• Be under the influences of drugs, prescribed or not
  • Refuse to surrender or reveal any weapons when requested by a peace officer
  • You shall not interfere with any peace officer trying to perform his/her duties
  • Carry a weapon that is not listed on your permit
  • Carry a firearm in circumstances or times not listed on permit

When A Permit Is Not Required

Anyone over the age of 18, who has not previously been prohibited from possessing a firearm, may keep and carry a loaded firearm in his/her home, place of temporary residence, campsite, or private property owned by that person.

Traveling

With a permit you may carry at:

  • State parks
  • State or National Forests
  • Road Side Rest Areas
  • In any vehicle

Handguns

California will not prevent a US citizen, over the age of 18 from transporting a firearm capable of being concealed so long as it is not loaded and in a locked container.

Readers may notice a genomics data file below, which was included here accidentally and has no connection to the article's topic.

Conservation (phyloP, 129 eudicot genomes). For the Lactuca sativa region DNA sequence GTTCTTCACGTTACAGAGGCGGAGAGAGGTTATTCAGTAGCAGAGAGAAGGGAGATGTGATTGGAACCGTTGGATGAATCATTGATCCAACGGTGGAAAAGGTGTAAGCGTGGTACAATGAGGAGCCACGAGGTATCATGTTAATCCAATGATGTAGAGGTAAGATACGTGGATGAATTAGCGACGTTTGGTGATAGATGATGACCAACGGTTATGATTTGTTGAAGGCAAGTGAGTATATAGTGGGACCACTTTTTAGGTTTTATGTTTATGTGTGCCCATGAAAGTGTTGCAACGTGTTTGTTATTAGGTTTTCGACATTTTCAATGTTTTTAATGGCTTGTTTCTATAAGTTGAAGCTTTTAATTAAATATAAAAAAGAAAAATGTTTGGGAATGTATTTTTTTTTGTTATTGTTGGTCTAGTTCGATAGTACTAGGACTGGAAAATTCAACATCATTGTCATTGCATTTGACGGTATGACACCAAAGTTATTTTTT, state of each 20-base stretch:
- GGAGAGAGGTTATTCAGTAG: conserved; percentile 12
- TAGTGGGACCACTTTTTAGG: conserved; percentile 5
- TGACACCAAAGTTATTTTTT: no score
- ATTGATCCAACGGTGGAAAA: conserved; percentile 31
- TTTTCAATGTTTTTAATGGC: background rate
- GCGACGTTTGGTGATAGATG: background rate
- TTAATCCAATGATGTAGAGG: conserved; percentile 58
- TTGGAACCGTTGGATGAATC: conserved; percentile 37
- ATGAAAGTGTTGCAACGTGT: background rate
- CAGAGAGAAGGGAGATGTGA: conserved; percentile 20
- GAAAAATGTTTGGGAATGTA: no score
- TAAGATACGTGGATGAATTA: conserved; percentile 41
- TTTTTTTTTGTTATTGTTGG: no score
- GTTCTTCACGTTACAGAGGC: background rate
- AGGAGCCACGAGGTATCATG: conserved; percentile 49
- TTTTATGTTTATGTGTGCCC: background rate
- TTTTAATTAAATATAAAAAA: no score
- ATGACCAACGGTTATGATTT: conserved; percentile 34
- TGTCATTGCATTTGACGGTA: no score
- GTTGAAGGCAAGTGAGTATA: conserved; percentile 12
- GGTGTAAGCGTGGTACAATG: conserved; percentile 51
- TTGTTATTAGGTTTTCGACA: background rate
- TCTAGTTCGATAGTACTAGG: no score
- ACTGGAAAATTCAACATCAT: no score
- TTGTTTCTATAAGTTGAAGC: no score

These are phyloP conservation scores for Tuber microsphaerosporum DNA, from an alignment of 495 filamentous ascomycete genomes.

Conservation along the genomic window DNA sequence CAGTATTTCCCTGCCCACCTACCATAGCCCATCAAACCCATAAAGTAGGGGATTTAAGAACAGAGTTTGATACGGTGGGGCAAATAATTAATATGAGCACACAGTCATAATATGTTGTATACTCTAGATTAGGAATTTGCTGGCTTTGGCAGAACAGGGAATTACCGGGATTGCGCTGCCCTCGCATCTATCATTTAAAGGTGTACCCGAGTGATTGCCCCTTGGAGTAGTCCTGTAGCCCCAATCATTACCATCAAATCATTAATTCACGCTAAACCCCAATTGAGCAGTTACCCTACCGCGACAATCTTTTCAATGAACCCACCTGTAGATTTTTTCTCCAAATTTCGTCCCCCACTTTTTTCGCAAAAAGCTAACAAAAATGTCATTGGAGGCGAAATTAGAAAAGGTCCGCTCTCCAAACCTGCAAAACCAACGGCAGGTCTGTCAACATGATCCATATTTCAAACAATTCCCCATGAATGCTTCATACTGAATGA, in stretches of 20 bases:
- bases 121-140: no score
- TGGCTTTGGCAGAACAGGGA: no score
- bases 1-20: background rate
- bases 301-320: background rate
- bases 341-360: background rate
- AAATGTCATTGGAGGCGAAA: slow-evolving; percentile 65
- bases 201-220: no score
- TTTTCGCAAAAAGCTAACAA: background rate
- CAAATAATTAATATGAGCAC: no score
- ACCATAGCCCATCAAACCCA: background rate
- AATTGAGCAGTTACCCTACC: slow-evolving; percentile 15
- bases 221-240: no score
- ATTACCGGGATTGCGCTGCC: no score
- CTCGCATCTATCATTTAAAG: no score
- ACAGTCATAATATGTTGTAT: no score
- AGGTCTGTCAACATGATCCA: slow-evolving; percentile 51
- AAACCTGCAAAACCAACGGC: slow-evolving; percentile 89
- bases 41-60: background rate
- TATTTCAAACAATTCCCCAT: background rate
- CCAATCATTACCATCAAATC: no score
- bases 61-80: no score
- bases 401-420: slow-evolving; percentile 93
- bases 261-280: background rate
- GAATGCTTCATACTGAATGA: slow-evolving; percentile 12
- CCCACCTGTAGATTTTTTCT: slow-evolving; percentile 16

Rifles/Shotguns

It is not required for a non-concealable firearm to be in a locked container. However, it must be unloaded while being transported.

Registered Assault Weapons

Assault weapons that have been registered may be transported between certain locations. They must also be unloaded in a locked container during transportation.

Open Carry

Open carry is not legal in California.

Large Capacity Magazines

An injunction was issued for the portion of the law that prohibited possessing a large capacity magazine in your home, on June 30, 2017. However, the manufacturing, importation, and sale of large capacity magazines are still prohibited.

Large capacity magazines are defined as a detectable ammo feeding mechanism that has the capacity to accept more than 10 or more rounds.

What Is Considered A ‘Loaded Firearm’?

  • In California, a firearm is considered loaded when the firearm and its compatible ammunition are in the immediate possession of the same person.
  • Additionally, a firearm is considered loaded when a round is attached in any degree to the firearm, including in the chamber, magazine, or an attached, etc.

*** The The information and details listed above pertaining to California gun laws are meant solely as a reference point. California’s firearm and ammunition laws frequently change and we advise that you consult with your local law enforcement agency or attorney before making any gun or ammunition related decisions.